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For a long time, poet Lorna Goodison thought her creative talents would lead to a profession in the visual arts. But "one day the painting stopped coming, and I was just writing all the time," Goodison said. Like a scorned lover, her talent and passion for painting "went off in a huff because I wasn't paying any attention to it."
Painting by Lorna Goodison, from the private collection of Dan Kelly, photographed by Hugh Wright
Even though Goodison exchanged the brush for the pen, her previous career as a painter continues to influence her poetry, including her latest collection of poems, "Supplying Salt and Light," published by McClelland & Stewart.
In her poems, Goodison paints scenes with words, transporting readers through all the senses. Her poems are journeys, exploring Afro-Caribbean history and religion, inspired by her own travels and her upbringing in Jamaica.
The idea for the poem "To Make Various Sorts of Black" came from a book called "The Craftsman's Handbook," a 1443 how-to guide on Renaissance art by Florentine painter Cennino d'Andrea Cennini, who wrote about the attitudes of medieval artists and offered advice on methods and techniques.
When Goodison read parts of the book, she was surprised by Cennini's suggestions for how to obtain the color black. "It had never occurred to me ... that you could learn how to make a color like black," Goodison said.
Her poem is about mixing the color black and then using the paint, images that Goodison describe for their historical context.
Listen to Lorna Goodison read her poem "To Make Various Sorts of Black," which was published earlier this year in her latest collection of poems, "Supplying Salt and Light."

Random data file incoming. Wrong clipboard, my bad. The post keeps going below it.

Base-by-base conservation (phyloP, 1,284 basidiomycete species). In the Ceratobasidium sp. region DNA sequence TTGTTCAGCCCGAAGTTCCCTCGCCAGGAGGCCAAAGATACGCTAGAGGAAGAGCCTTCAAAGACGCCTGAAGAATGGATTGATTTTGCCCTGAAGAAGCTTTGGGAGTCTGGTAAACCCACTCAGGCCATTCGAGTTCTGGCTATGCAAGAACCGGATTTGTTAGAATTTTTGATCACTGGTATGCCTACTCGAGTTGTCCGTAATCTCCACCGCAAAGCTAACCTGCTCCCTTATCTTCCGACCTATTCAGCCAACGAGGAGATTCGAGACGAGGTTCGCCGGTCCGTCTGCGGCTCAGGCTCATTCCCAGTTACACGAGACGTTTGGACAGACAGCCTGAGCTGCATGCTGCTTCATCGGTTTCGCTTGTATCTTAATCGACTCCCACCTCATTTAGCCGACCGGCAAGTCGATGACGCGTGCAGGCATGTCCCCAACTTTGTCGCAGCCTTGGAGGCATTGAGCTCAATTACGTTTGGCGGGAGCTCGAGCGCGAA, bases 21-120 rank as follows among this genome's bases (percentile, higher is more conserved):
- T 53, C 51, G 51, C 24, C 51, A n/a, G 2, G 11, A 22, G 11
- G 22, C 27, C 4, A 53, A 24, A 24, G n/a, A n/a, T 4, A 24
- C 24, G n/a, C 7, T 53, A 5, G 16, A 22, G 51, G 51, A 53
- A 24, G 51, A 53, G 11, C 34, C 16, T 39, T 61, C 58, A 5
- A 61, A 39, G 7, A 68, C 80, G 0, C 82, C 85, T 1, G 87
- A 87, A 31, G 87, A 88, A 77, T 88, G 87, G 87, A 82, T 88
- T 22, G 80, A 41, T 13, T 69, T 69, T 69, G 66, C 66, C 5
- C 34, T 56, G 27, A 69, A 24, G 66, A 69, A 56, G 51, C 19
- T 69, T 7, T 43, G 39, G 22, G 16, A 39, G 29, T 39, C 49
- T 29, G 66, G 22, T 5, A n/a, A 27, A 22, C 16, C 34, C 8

To Make Various Sorts of Black
According to The Craftsman's Handbook, chapter XXXVII
who tells us there are several kinds of black colours.
Then there is a black that is obtained from vine twigs.
then quenched and worked up, they can live again
There is also the black that is scraped from burnt shells.
And then there is the black that is the source of light
A lamp you light and place underneath -- not a bushel --
surface of the earthenware dish (say a distance of two
Strike till it crowds and collects in a mess or a mass;
or consign it to shadows, outlines, and backgrounds.
As many times as the flame burns low, refill it.
Photo by Bristol City Council
Goodison was very taken by Cennini's description of using soot as a paint ingredient. "I have seen artists do this, that there is a black that they obtain from the soot that comes from the flame of a lamp," Goodison said. "The source of that black is light."
Cennini connected the opposites of light and dark together in his descriptions of paint. Goodison connects feelings of pain and comfort, grief and happiness together through verse.
Goodison's father died when she was a teenager and she relied on poems by Edna St. Vincent Millay, John Keats, John Donne and George Herbert for words of consolation. "I didn't always understand [the poets'] conceits but I knew there was something there and it was making me feel better," she said. "I like poems that have a bit of medicine in them, and I try to put a bit of medicine in my own poems."
Poetry is an antidote for life's challenges, Goodison says. "It's not a papist plot ... it's not a plot to make you look stupid. It is something that will make your life easier."
Poem excerpted from Supplying Salt and Light. Copyright © 2013 Lorna Goodison. Published by McClelland & Stewart, a division of Random House of Canada Limited. Reproduced by arrangement with the Publisher. All rights reserved.
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